1) Sponsor the Fishbowl -- Here is a PayPal button for donations. There is no specific requirement, but $1 is the minimum recommended size for PayPal transactions since they take a cut from every one. You can also donate via check or money order sent by postal mail. If you make a donation and tell me about it, I promise to use one of your prompts. Anonymous donations are perfectly welcome, just won't get that perk. General donations will be tallied, and at the end of the fishbowl I’ll post a list of eligible poems based on the total funding; then the audience can vote on which they want to see posted.
2) Swim, Fishie, Swim! -- A feature in conjunction with fishbowl sponsorship is this progress meter showing the amount donated. There are multiple perks, the top one being a half-price poetry sale on one series when donations reach $300.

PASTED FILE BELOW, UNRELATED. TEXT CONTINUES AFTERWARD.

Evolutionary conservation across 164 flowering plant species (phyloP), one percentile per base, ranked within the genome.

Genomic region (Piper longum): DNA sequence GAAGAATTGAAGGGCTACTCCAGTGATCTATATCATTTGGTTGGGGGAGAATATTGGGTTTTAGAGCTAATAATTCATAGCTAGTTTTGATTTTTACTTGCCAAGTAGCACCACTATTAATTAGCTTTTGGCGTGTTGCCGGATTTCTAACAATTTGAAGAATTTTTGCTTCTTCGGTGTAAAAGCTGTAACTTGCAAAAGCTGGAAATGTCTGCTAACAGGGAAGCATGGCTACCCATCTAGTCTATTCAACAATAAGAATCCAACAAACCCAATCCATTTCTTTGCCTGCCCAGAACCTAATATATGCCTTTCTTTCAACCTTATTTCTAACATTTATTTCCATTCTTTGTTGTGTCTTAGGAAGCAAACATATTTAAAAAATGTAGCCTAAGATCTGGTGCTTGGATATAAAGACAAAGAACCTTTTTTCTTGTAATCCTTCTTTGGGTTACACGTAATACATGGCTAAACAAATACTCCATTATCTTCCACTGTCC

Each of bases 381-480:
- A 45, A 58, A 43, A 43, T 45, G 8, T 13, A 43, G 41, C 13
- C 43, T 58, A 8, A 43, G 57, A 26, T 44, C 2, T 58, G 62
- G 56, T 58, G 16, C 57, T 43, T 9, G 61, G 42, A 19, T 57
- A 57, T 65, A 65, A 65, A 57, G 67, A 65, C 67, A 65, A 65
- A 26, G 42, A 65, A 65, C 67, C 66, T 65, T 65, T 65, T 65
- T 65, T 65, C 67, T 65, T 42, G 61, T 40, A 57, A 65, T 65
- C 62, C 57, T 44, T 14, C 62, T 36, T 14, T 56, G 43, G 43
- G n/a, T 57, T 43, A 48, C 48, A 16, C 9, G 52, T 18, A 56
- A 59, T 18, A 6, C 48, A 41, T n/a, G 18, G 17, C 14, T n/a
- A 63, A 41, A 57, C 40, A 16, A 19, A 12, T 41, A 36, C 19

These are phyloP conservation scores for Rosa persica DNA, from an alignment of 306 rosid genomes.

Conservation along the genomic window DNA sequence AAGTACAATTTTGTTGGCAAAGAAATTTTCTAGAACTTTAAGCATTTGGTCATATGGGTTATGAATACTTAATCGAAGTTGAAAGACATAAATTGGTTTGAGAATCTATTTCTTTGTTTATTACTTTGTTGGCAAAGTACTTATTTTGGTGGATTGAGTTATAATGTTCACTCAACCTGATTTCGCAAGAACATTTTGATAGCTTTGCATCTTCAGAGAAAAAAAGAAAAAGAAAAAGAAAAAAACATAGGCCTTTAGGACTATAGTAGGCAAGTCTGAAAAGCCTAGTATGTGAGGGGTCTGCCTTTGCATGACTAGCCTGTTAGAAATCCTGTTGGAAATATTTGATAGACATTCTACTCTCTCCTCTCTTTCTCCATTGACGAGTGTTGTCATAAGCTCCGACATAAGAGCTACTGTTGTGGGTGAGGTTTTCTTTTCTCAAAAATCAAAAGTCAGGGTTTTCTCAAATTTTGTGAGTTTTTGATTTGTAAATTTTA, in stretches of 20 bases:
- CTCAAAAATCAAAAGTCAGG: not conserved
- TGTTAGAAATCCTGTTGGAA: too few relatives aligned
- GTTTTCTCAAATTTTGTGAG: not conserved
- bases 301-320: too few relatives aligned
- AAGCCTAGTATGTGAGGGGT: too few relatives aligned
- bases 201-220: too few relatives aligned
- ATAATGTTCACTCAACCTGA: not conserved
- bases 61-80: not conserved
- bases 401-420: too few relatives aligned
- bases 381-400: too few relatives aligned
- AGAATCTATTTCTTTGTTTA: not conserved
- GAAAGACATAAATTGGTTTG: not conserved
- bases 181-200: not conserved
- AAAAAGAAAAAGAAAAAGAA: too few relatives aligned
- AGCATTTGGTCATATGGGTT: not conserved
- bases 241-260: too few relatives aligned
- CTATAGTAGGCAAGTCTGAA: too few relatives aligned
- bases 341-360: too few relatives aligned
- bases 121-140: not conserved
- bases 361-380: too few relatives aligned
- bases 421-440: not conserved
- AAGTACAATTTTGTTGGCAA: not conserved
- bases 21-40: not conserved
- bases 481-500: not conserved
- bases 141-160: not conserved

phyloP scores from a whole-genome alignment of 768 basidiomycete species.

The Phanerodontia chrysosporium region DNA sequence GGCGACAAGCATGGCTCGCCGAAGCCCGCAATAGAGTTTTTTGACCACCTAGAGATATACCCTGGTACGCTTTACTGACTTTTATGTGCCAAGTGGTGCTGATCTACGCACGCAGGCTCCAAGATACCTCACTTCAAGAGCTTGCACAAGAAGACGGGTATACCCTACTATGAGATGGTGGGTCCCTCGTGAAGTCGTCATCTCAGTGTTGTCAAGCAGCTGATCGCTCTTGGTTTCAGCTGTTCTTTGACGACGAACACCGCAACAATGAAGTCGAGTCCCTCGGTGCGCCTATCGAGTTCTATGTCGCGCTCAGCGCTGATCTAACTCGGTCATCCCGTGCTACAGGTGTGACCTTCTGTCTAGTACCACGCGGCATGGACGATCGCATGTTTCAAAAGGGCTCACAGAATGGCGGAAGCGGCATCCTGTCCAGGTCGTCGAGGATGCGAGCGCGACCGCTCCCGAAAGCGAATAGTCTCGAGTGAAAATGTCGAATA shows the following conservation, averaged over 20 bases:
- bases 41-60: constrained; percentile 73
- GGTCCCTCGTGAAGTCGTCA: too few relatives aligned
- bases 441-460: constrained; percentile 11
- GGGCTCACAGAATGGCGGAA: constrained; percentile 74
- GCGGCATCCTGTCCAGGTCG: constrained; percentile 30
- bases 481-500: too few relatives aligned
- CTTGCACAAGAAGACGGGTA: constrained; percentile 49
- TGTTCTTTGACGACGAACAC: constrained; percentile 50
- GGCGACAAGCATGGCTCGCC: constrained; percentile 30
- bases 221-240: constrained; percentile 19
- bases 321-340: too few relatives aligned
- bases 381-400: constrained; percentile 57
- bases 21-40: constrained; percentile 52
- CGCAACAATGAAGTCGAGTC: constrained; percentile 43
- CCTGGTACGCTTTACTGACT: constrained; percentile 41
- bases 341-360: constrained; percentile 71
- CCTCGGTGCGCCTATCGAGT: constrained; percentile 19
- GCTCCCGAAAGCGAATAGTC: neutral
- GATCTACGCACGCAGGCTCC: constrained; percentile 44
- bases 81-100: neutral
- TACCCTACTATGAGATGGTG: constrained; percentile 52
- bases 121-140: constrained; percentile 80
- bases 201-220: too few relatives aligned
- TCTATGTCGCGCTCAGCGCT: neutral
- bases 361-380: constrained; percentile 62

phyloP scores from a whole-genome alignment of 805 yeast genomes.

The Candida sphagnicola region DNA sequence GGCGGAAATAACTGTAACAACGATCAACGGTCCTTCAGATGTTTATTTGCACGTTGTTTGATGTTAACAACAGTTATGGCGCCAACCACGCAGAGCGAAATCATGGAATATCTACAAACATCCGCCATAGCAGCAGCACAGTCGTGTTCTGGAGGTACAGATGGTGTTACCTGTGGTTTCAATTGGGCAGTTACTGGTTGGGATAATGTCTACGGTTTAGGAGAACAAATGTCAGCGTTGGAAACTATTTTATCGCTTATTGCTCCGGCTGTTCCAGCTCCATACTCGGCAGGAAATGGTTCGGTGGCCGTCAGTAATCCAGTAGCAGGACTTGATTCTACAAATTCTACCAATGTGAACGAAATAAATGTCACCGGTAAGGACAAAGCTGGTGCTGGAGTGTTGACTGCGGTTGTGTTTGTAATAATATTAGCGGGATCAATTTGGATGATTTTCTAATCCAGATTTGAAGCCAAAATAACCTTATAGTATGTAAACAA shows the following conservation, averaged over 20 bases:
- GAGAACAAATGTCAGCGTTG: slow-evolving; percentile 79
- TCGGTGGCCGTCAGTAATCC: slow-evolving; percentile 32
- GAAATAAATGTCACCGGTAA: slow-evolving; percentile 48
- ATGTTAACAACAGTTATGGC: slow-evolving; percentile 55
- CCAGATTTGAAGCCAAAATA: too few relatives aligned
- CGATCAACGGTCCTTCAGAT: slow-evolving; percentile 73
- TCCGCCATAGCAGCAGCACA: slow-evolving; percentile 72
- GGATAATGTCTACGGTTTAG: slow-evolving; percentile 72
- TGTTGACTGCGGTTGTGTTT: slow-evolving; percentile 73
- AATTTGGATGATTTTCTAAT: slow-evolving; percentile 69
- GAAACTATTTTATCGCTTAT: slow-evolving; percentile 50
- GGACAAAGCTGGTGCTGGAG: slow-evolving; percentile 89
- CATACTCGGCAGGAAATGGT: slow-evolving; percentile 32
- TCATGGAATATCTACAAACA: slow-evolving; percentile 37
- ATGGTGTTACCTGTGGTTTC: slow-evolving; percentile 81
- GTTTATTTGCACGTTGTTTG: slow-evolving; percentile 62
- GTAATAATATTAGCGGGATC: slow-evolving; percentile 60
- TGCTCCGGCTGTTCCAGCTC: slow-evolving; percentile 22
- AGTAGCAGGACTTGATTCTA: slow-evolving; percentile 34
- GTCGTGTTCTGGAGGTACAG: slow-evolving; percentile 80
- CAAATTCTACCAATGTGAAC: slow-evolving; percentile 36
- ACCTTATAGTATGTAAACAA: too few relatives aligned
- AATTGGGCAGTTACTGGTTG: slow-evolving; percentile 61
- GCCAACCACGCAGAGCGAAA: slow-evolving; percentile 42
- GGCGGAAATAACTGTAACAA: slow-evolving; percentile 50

3) Buy It Now! -- Gakked from various e-auction sites, this feature allows you to sponsor a specific poem. If you don't want to wait for some editor to buy and publish my poem so you can read it, well, now you don't have to. Sponsoring a poem means that I will immediately post it on my blog for everyone to see, with the name of the sponsor (or another dedicate) if you wish; plus you get a nonexclusive publication right, so you can post it on your own blog or elsewhere as long as you keep the credits intact. You'll need to tell me the title of the poem you want to sponsor. I'm basing the prices on length, and they're comparable to what I typically make selling poetry to magazines (semi-pro rates according to Duotrope's Digest).
0-10 lines: $5
11-25 lines: $10
26-40 lines: $15
41-60 lines: $20
Poems over 60 lines, or with very intricate structure, fall into custom pricing.